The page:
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Sanko v. Carlson






Appeal from the Circuit Court of Kane County, the Hon. John S. Page, Judge, presiding.


Rehearing denied January 26, 1978.

Plaintiffs, Barbara J. Sanko, Shirley Cook, Boyd L. Gates, John P. Callahan, Maywood-Proviso State Bank, and Dundee Landscape Nursery, Inc., brought suit against defendant, Jan E. Carlson, the clerk of the Kane County circuit court, for a declaratory judgment that section 27.1(m) of "An Act to revise the law in relation to clerks of courts" (the Act), added by Public Act 79-1445, effective September 30, 1976 (Ill. Rev. Stat., 1976 Supp., ch. 25, par. 27.1(m)), was unconstitutional. The trial court entered summary judgment for plaintiffs, defendant appealed, and the appeal was transferred here under Rule 302(a) (58 Ill.2d R. 302(a)), providing for a direct appeal to this court in cases in which a statute has been held invalid.

Section 27.1 establishes a schedule of fees to be charged by the clerk of the circuit court in counties having a population of 1 million or less. Section 27.1(m) provides that the fee for tax objections shall be $10 for each tax bill objected to. Previous to the enactment of Public Act 79-1445, the fee for tax objections was $5 "[f]or each paper containing one or more Tax Objections, whenever filed." Ill. Rev. Stat. 1975, ch. 53, par. 31(V).

The fees to be charged by the clerk of the circuit court in counties having a population of over 1 million inhabitants are set out in section 27.2 of the Act (Ill. Rev. Stat., 1976 Supp., ch. 25, par. 27.2). That section imposes no fee for filing tax objections.

The question for decision is the constitutionality of the statute imposing fees for filing tax objections in counties with a population of 1 million or less, while there is no fee exacted for this purpose in counties having a population of over 1 million.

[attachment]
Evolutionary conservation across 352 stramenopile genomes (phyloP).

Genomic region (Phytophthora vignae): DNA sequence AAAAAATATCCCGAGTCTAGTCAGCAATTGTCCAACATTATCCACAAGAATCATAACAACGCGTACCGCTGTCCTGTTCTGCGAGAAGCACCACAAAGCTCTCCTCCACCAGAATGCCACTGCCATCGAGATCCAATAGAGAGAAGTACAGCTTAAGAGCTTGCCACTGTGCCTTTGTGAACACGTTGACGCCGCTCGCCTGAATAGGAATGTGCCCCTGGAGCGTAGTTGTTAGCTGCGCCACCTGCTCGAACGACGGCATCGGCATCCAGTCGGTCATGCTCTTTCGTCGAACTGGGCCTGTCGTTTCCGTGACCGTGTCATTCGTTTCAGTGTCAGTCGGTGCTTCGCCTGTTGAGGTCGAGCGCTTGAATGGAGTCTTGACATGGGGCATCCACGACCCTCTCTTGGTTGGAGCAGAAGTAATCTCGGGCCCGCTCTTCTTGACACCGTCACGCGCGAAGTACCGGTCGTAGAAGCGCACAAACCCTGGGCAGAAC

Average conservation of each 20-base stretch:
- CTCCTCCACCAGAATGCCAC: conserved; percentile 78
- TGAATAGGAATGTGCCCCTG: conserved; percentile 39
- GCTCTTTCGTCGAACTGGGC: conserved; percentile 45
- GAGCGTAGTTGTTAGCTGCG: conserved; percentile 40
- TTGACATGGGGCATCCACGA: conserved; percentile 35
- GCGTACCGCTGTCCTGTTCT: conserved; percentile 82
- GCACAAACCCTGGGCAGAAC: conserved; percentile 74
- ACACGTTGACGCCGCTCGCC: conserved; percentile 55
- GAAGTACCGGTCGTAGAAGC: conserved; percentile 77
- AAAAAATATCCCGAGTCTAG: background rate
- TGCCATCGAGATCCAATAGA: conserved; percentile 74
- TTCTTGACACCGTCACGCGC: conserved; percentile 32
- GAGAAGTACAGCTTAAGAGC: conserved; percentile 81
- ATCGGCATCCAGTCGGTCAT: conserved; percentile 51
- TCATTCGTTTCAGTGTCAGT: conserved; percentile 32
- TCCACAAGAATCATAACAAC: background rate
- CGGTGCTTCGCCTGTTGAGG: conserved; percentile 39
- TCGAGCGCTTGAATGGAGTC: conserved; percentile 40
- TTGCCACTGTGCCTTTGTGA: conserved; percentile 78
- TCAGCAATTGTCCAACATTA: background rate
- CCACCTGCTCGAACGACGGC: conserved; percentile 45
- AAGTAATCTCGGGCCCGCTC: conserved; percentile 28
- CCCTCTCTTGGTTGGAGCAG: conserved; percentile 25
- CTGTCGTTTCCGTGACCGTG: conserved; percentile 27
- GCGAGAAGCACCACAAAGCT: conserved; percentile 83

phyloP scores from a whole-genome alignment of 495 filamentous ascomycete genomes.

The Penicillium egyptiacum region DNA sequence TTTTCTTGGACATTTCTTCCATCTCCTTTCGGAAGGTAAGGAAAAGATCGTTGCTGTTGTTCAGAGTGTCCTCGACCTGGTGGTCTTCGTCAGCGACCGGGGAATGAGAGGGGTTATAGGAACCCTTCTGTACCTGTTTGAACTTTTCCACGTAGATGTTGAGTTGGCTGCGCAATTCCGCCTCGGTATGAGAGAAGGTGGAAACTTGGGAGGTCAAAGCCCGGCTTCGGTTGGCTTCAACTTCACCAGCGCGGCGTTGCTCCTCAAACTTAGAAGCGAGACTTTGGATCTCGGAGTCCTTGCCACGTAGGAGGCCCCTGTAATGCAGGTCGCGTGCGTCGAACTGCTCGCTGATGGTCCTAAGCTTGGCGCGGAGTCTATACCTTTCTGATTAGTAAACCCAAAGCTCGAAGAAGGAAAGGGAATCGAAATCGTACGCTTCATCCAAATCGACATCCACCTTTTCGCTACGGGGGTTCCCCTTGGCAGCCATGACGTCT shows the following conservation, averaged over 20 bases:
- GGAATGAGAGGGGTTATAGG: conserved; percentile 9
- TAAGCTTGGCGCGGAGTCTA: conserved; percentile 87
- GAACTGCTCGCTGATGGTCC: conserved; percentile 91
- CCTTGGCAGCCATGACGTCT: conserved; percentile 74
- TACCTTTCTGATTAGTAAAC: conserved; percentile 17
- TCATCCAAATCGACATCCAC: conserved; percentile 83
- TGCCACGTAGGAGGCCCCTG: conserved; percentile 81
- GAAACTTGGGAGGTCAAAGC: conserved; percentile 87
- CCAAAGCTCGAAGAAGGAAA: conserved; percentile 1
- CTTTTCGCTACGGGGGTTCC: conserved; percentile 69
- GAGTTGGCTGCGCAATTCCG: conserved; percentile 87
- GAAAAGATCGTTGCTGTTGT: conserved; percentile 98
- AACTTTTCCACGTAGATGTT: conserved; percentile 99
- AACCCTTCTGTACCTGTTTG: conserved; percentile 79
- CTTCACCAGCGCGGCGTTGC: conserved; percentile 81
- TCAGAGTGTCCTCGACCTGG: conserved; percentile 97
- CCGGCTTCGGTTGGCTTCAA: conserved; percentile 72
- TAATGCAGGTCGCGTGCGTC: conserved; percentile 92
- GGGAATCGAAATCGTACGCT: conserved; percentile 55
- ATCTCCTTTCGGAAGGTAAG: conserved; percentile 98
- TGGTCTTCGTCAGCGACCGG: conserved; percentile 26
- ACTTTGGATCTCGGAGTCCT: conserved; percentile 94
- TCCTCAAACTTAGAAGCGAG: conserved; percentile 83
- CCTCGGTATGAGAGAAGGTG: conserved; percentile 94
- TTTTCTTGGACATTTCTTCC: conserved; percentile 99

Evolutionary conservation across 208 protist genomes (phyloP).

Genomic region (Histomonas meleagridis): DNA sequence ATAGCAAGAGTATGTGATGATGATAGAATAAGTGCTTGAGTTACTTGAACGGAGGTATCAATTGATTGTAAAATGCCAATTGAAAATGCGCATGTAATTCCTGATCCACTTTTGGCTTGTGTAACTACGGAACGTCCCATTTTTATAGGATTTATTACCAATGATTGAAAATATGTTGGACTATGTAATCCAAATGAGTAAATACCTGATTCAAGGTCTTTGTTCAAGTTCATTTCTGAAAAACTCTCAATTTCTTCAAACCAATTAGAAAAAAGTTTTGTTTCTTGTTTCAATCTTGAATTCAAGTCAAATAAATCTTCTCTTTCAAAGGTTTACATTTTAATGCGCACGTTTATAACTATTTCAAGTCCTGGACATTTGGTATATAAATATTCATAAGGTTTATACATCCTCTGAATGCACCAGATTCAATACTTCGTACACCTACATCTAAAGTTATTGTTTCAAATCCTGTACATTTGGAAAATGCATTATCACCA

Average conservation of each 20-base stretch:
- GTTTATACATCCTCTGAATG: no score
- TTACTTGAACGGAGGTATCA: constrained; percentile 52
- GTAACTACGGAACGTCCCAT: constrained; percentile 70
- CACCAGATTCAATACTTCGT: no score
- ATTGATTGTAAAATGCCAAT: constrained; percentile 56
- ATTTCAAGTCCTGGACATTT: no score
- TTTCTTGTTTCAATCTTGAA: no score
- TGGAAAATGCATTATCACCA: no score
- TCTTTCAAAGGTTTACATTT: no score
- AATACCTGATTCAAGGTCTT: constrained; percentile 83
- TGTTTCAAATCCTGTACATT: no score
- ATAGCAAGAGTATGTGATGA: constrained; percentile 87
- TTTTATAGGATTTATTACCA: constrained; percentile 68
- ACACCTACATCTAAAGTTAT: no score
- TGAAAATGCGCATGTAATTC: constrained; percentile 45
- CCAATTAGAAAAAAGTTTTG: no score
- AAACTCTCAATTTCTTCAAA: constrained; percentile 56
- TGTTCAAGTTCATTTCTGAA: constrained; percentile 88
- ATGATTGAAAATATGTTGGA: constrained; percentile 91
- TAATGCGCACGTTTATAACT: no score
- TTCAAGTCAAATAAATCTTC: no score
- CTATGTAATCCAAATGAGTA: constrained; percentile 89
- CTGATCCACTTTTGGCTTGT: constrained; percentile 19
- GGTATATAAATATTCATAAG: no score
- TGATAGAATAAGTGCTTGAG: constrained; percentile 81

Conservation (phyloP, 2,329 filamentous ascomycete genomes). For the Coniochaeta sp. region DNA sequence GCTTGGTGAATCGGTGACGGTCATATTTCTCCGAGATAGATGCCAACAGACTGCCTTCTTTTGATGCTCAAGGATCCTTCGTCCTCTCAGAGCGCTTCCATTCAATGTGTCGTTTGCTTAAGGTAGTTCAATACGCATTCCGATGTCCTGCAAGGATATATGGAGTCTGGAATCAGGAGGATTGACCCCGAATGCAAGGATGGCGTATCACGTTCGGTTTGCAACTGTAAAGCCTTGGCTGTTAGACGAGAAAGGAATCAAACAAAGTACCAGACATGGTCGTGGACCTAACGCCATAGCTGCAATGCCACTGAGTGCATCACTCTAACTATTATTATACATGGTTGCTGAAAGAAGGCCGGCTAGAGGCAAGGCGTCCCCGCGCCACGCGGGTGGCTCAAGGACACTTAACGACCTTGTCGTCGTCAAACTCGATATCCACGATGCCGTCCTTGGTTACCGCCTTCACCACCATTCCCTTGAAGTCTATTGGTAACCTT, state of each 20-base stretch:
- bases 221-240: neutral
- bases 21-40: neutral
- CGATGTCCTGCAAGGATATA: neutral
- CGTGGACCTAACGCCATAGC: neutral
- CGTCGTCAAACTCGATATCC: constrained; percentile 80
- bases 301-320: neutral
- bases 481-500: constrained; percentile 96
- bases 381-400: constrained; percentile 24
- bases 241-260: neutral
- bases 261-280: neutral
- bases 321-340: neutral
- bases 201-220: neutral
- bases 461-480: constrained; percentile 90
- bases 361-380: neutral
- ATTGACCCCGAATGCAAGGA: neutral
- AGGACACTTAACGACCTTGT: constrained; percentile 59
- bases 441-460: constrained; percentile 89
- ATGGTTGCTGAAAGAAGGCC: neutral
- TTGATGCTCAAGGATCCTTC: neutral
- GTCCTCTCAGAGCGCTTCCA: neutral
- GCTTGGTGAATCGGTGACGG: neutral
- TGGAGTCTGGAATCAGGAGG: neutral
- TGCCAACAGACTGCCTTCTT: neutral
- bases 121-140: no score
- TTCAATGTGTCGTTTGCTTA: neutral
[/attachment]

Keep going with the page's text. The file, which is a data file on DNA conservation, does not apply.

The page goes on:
The complaint filed on October 12, 1975, alleged that each of the plaintiffs paid real estate or personal property tax bills for the year 1975 on property in Kane County, whose population is not over 1 million. It does not allege that plaintiffs had already filed objections to the taxes for which they were billed or that they had been prevented from doing so without tendering the fee which would be due under section 27.1.

Plaintiffs' motion for summary judgment was accompanied with an affidavit by plaintiff Sanko alleging that she had paid taxes, under protest, on two parcels of land, and that her financial situation would require her to sell one of them if she were required to pay the $20 fee.

The principal basis for plaintiffs' charge of unconstitutionality is that section 27.1(m) discriminates against taxpayers in counties having a population of 1 million or less and in favor of residents of counties with a population exceeding 1 million. This classification is said to violate article IV, section 13, of the Illinois Constitution, which forbids special or local laws, and the equal protection clauses of the Illinois and Federal constitutions. In essence, plaintiffs' position is that if residents of Cook County need not pay a filing fee, residents of Kane County are entitled to the same treatment.

Plaintiffs contend that the statute in question violates article VII, section 9(a), of the Illinois Constitution, an argument in which we find no merit. It is also urged that the statute contravenes article I, section 12, of the Constitution, which states in part that every person "shall obtain justice by law, freely."

At the outset we consider the claim that section 27.1(m) violates the right to obtain justice freely. This court's decisions upholding the imposition of a fee when trial by jury is demanded are dispositive of this argument. In People ex rel. Flanagan v. McDonough (1962), 24 Ill.2d 178, this court upheld the validity of a jury fee against the charge that it violated article II, section 19, of the Constitution of 1870, the predecessor of the present article I, section 12. Williams v. Gottschalk (1907), 231 Ill. 175, and Morrison Hotel & Restaurant Co. v. Kirsner (1910), 245 Ill. 431, held that jury fees did not violate the constitutional right to trial by jury. In Williams this court quoted with approval the following statement made by the Supreme Court of Minnesota: